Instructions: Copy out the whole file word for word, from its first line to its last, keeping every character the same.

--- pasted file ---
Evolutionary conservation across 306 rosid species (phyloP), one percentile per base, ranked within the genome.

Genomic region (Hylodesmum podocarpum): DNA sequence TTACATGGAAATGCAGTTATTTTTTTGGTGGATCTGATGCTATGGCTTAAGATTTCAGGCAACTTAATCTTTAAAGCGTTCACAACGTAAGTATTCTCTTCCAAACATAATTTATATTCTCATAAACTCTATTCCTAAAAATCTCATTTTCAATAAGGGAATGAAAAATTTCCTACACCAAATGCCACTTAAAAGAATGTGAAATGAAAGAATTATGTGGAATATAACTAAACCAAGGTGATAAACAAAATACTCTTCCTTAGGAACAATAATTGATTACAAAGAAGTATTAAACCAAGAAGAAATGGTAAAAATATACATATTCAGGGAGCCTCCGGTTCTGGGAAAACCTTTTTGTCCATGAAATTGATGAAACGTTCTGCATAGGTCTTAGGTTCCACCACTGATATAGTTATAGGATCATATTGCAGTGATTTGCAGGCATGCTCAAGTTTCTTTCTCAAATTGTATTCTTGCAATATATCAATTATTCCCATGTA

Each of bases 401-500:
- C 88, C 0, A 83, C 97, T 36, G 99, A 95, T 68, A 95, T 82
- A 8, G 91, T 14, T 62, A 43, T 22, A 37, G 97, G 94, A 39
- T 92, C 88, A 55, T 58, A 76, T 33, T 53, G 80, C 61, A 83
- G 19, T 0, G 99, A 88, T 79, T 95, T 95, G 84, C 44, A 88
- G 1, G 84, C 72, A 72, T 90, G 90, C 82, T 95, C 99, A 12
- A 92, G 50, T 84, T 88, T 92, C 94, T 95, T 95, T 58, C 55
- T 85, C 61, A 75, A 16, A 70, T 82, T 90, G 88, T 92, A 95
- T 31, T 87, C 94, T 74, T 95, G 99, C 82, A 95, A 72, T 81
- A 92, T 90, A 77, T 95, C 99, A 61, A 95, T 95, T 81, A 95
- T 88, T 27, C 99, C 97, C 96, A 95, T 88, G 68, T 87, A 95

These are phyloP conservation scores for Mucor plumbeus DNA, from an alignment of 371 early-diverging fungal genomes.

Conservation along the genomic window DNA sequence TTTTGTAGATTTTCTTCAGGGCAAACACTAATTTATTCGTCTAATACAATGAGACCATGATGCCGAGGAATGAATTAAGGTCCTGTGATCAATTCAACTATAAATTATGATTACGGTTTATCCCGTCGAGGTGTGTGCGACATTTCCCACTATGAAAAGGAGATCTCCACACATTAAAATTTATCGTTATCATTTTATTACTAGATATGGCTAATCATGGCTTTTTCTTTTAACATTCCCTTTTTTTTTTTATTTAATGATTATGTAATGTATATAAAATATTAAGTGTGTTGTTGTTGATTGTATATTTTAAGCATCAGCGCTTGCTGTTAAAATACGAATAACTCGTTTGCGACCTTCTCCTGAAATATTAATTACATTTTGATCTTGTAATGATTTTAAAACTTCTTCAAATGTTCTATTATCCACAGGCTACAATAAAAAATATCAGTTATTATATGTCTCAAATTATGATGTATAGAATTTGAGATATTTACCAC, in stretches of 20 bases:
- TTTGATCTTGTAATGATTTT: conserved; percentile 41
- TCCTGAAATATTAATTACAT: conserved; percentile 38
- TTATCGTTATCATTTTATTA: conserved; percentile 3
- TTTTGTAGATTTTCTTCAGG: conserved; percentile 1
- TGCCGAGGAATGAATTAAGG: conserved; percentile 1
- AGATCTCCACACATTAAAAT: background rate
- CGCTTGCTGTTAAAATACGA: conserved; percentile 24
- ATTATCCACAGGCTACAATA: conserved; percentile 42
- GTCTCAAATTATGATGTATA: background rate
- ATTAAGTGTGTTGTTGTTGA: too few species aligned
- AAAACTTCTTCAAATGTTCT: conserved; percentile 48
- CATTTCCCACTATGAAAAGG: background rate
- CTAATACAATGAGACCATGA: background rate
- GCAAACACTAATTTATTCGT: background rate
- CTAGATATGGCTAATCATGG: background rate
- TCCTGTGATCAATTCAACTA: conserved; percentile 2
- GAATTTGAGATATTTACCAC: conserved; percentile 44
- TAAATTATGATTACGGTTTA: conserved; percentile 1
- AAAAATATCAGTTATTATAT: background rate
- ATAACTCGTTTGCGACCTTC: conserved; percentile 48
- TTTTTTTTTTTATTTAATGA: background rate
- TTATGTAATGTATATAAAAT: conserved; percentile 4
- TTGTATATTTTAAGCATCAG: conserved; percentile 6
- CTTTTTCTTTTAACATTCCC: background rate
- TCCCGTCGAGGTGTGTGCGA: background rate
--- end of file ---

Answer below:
Evolutionary conservation across 306 rosid species (phyloP), one percentile per base, ranked within the genome.

Genomic region (Hylodesmum podocarpum): DNA sequence TTACATGGAAATGCAGTTATTTTTTTGGTGGATCTGATGCTATGGCTTAAGATTTCAGGCAACTTAATCTTTAAAGCGTTCACAACGTAAGTATTCTCTTCCAAACATAATTTATATTCTCATAAACTCTATTCCTAAAAATCTCATTTTCAATAAGGGAATGAAAAATTTCCTACACCAAATGCCACTTAAAAGAATGTGAAATGAAAGAATTATGTGGAATATAACTAAACCAAGGTGATAAACAAAATACTCTTCCTTAGGAACAATAATTGATTACAAAGAAGTATTAAACCAAGAAGAAATGGTAAAAATATACATATTCAGGGAGCCTCCGGTTCTGGGAAAACCTTTTTGTCCATGAAATTGATGAAACGTTCTGCATAGGTCTTAGGTTCCACCACTGATATAGTTATAGGATCATATTGCAGTGATTTGCAGGCATGCTCAAGTTTCTTTCTCAAATTGTATTCTTGCAATATATCAATTATTCCCATGTA

Each of bases 401-500:
- C 88, C 0, A 83, C 97, T 36, G 99, A 95, T 68, A 95, T 82
- A 8, G 91, T 14, T 62, A 43, T 22, A 37, G 97, G 94, A 39
- T 92, C 88, A 55, T 58, A 76, T 33, T 53, G 80, C 61, A 83
- G 19, T 0, G 99, A 88, T 79, T 95, T 95, G 84, C 44, A 88
- G 1, G 84, C 72, A 72, T 90, G 90, C 82, T 95, C 99, A 12
- A 92, G 50, T 84, T 88, T 92, C 94, T 95, T 95, T 58, C 55
- T 85, C 61, A 75, A 16, A 70, T 82, T 90, G 88, T 92, A 95
- T 31, T 87, C 94, T 74, T 95, G 99, C 82, A 95, A 72, T 81
- A 92, T 90, A 77, T 95, C 99, A 61, A 95, T 95, T 81, A 95
- T 88, T 27, C 99, C 97, C 96, A 95, T 88, G 68, T 87, A 95

These are phyloP conservation scores for Mucor plumbeus DNA, from an alignment of 371 early-diverging fungal genomes.

Conservation along the genomic window DNA sequence TTTTGTAGATTTTCTTCAGGGCAAACACTAATTTATTCGTCTAATACAATGAGACCATGATGCCGAGGAATGAATTAAGGTCCTGTGATCAATTCAACTATAAATTATGATTACGGTTTATCCCGTCGAGGTGTGTGCGACATTTCCCACTATGAAAAGGAGATCTCCACACATTAAAATTTATCGTTATCATTTTATTACTAGATATGGCTAATCATGGCTTTTTCTTTTAACATTCCCTTTTTTTTTTTATTTAATGATTATGTAATGTATATAAAATATTAAGTGTGTTGTTGTTGATTGTATATTTTAAGCATCAGCGCTTGCTGTTAAAATACGAATAACTCGTTTGCGACCTTCTCCTGAAATATTAATTACATTTTGATCTTGTAATGATTTTAAAACTTCTTCAAATGTTCTATTATCCACAGGCTACAATAAAAAATATCAGTTATTATATGTCTCAAATTATGATGTATAGAATTTGAGATATTTACCAC, in stretches of 20 bases:
- TTTGATCTTGTAATGATTTT: conserved; percentile 41
- TCCTGAAATATTAATTACAT: conserved; percentile 38
- TTATCGTTATCATTTTATTA: conserved; percentile 3
- TTTTGTAGATTTTCTTCAGG: conserved; percentile 1
- TGCCGAGGAATGAATTAAGG: conserved; percentile 1
- AGATCTCCACACATTAAAAT: background rate
- CGCTTGCTGTTAAAATACGA: conserved; percentile 24
- ATTATCCACAGGCTACAATA: conserved; percentile 42
- GTCTCAAATTATGATGTATA: background rate
- ATTAAGTGTGTTGTTGTTGA: too few species aligned
- AAAACTTCTTCAAATGTTCT: conserved; percentile 48
- CATTTCCCACTATGAAAAGG: background rate
- CTAATACAATGAGACCATGA: background rate
- GCAAACACTAATTTATTCGT: background rate
- CTAGATATGGCTAATCATGG: background rate
- TCCTGTGATCAATTCAACTA: conserved; percentile 2
- GAATTTGAGATATTTACCAC: conserved; percentile 44
- TAAATTATGATTACGGTTTA: conserved; percentile 1
- AAAAATATCAGTTATTATAT: background rate
- ATAACTCGTTTGCGACCTTC: conserved; percentile 48
- TTTTTTTTTTTATTTAATGA: background rate
- TTATGTAATGTATATAAAAT: conserved; percentile 4
- TTGTATATTTTAAGCATCAG: conserved; percentile 6
- CTTTTTCTTTTAACATTCCC: background rate
- TCCCGTCGAGGTGTGTGCGA: background rate